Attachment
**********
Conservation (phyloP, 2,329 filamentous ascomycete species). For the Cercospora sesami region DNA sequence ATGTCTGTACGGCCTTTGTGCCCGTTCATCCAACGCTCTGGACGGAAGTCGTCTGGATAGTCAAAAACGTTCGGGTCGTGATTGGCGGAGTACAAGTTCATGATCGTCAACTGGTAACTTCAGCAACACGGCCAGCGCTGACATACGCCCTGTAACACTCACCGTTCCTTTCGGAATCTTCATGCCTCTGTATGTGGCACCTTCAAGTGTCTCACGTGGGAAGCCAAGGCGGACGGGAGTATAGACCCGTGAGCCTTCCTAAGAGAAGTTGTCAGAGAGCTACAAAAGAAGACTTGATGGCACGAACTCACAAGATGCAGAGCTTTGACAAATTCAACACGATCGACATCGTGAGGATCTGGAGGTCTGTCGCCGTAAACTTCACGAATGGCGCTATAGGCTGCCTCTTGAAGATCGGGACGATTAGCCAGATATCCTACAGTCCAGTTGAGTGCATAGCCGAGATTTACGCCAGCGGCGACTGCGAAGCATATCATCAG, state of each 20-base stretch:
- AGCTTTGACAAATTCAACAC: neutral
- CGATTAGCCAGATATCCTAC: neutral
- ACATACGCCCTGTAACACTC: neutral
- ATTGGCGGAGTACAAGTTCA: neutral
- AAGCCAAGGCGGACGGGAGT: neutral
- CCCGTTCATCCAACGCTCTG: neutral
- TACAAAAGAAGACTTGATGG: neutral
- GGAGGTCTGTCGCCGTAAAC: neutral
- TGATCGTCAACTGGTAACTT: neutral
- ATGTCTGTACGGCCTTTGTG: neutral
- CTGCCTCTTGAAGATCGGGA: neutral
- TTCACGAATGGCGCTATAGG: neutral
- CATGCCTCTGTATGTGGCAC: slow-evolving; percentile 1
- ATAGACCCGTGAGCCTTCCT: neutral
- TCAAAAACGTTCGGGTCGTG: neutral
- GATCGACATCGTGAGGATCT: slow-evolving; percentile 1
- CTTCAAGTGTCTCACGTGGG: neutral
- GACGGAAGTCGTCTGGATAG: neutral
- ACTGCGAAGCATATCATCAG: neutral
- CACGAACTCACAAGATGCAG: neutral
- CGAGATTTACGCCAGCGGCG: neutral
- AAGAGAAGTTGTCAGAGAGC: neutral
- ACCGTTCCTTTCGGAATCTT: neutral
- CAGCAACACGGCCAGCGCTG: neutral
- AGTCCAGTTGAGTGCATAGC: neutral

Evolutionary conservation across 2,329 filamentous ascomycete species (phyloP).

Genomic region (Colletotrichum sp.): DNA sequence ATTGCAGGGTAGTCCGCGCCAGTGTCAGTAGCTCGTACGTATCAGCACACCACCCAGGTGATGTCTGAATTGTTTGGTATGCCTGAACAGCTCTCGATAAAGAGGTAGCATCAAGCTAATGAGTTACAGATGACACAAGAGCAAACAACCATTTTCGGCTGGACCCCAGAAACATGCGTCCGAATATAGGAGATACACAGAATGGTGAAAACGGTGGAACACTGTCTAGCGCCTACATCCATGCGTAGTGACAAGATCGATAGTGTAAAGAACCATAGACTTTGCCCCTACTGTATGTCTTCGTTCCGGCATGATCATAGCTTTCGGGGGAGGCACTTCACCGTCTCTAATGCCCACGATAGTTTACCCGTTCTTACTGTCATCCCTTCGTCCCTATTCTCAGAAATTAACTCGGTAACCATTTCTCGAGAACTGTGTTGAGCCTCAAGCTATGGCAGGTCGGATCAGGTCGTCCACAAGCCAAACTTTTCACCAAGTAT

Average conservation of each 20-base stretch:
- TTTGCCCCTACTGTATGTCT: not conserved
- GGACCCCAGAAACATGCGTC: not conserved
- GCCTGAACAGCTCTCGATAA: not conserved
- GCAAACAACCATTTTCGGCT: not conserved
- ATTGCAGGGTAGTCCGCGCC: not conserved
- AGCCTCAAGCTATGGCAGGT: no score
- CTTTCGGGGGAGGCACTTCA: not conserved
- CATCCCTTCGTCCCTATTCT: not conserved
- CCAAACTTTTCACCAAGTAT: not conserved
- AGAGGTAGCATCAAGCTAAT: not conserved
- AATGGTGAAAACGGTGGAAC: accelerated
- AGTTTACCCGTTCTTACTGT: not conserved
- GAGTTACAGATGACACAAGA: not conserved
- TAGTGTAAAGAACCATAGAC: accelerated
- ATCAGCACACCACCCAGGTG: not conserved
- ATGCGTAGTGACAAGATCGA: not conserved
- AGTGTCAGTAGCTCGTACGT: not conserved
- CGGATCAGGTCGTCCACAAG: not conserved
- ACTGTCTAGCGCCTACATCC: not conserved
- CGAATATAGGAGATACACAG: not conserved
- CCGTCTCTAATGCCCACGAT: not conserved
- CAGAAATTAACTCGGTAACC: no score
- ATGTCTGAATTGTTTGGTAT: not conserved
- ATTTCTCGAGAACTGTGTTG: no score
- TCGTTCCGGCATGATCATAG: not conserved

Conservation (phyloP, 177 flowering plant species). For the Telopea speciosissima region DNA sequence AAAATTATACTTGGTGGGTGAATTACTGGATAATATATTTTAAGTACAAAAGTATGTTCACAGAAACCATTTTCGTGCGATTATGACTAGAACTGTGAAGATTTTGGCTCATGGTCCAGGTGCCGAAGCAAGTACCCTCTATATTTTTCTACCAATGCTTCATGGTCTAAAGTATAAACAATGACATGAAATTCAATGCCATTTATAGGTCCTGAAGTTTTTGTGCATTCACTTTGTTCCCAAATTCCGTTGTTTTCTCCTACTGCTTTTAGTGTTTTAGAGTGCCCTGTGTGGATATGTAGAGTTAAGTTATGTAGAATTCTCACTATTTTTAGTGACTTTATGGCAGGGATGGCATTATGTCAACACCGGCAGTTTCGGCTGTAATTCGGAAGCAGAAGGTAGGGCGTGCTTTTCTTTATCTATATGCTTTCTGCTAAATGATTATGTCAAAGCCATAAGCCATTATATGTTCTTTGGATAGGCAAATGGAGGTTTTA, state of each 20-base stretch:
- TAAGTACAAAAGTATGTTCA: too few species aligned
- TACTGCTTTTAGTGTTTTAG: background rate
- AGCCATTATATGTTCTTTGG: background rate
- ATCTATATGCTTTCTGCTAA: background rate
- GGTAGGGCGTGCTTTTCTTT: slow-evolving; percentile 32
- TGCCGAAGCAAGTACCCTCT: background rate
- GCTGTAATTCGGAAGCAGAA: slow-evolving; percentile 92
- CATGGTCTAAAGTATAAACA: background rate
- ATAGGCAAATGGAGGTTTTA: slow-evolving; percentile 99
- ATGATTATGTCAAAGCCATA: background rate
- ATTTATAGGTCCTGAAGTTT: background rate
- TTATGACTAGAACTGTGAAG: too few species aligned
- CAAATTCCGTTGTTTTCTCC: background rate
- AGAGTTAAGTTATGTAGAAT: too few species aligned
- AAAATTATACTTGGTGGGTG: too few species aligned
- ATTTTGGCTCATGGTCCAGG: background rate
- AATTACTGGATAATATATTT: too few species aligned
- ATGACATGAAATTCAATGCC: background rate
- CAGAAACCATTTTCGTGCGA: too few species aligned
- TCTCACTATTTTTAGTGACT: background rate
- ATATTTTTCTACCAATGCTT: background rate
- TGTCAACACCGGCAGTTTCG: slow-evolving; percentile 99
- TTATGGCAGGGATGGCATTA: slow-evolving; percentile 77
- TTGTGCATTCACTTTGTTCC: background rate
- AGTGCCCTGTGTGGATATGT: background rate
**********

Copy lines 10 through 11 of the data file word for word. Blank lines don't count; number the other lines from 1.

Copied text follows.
- TGATCGTCAACTGGTAACTT: neutral
- ATGTCTGTACGGCCTTTGTG: neutral